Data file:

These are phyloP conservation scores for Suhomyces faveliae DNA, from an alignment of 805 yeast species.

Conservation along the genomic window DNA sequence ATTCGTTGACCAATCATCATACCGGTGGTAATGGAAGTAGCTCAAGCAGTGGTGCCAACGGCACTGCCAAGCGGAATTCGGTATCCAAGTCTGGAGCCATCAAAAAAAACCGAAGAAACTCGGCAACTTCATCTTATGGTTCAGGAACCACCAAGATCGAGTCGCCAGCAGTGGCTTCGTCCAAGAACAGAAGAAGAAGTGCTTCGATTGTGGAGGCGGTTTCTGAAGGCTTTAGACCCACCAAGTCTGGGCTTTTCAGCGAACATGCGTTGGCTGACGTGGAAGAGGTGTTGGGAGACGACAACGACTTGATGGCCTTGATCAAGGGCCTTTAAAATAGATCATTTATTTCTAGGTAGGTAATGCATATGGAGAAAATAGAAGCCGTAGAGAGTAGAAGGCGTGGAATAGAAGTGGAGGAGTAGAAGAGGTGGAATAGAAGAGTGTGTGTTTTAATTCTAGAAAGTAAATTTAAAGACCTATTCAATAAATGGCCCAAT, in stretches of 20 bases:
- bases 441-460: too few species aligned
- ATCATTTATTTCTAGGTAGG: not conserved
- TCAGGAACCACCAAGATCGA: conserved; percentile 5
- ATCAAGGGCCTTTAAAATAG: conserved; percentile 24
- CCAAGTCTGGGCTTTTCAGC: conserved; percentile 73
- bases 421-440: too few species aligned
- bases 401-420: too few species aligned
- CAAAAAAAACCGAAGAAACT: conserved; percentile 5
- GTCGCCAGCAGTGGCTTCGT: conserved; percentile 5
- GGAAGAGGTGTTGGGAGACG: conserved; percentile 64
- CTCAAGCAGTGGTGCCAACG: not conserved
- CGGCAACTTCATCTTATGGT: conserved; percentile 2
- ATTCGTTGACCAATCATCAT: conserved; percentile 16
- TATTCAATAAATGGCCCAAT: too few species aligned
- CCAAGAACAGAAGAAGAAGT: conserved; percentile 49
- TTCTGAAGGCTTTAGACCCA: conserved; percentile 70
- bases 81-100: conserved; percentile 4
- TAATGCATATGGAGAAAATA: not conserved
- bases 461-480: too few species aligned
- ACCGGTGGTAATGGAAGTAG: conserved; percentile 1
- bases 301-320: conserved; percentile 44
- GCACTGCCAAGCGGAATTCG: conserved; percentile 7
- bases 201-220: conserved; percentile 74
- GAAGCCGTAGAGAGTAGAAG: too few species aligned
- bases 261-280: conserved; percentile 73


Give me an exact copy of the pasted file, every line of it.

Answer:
These are phyloP conservation scores for Suhomyces faveliae DNA, from an alignment of 805 yeast species.

Conservation along the genomic window DNA sequence ATTCGTTGACCAATCATCATACCGGTGGTAATGGAAGTAGCTCAAGCAGTGGTGCCAACGGCACTGCCAAGCGGAATTCGGTATCCAAGTCTGGAGCCATCAAAAAAAACCGAAGAAACTCGGCAACTTCATCTTATGGTTCAGGAACCACCAAGATCGAGTCGCCAGCAGTGGCTTCGTCCAAGAACAGAAGAAGAAGTGCTTCGATTGTGGAGGCGGTTTCTGAAGGCTTTAGACCCACCAAGTCTGGGCTTTTCAGCGAACATGCGTTGGCTGACGTGGAAGAGGTGTTGGGAGACGACAACGACTTGATGGCCTTGATCAAGGGCCTTTAAAATAGATCATTTATTTCTAGGTAGGTAATGCATATGGAGAAAATAGAAGCCGTAGAGAGTAGAAGGCGTGGAATAGAAGTGGAGGAGTAGAAGAGGTGGAATAGAAGAGTGTGTGTTTTAATTCTAGAAAGTAAATTTAAAGACCTATTCAATAAATGGCCCAAT, in stretches of 20 bases:
- bases 441-460: too few species aligned
- ATCATTTATTTCTAGGTAGG: not conserved
- TCAGGAACCACCAAGATCGA: conserved; percentile 5
- ATCAAGGGCCTTTAAAATAG: conserved; percentile 24
- CCAAGTCTGGGCTTTTCAGC: conserved; percentile 73
- bases 421-440: too few species aligned
- bases 401-420: too few species aligned
- CAAAAAAAACCGAAGAAACT: conserved; percentile 5
- GTCGCCAGCAGTGGCTTCGT: conserved; percentile 5
- GGAAGAGGTGTTGGGAGACG: conserved; percentile 64
- CTCAAGCAGTGGTGCCAACG: not conserved
- CGGCAACTTCATCTTATGGT: conserved; percentile 2
- ATTCGTTGACCAATCATCAT: conserved; percentile 16
- TATTCAATAAATGGCCCAAT: too few species aligned
- CCAAGAACAGAAGAAGAAGT: conserved; percentile 49
- TTCTGAAGGCTTTAGACCCA: conserved; percentile 70
- bases 81-100: conserved; percentile 4
- TAATGCATATGGAGAAAATA: not conserved
- bases 461-480: too few species aligned
- ACCGGTGGTAATGGAAGTAG: conserved; percentile 1
- bases 301-320: conserved; percentile 44
- GCACTGCCAAGCGGAATTCG: conserved; percentile 7
- bases 201-220: conserved; percentile 74
- GAAGCCGTAGAGAGTAGAAG: too few species aligned
- bases 261-280: conserved; percentile 73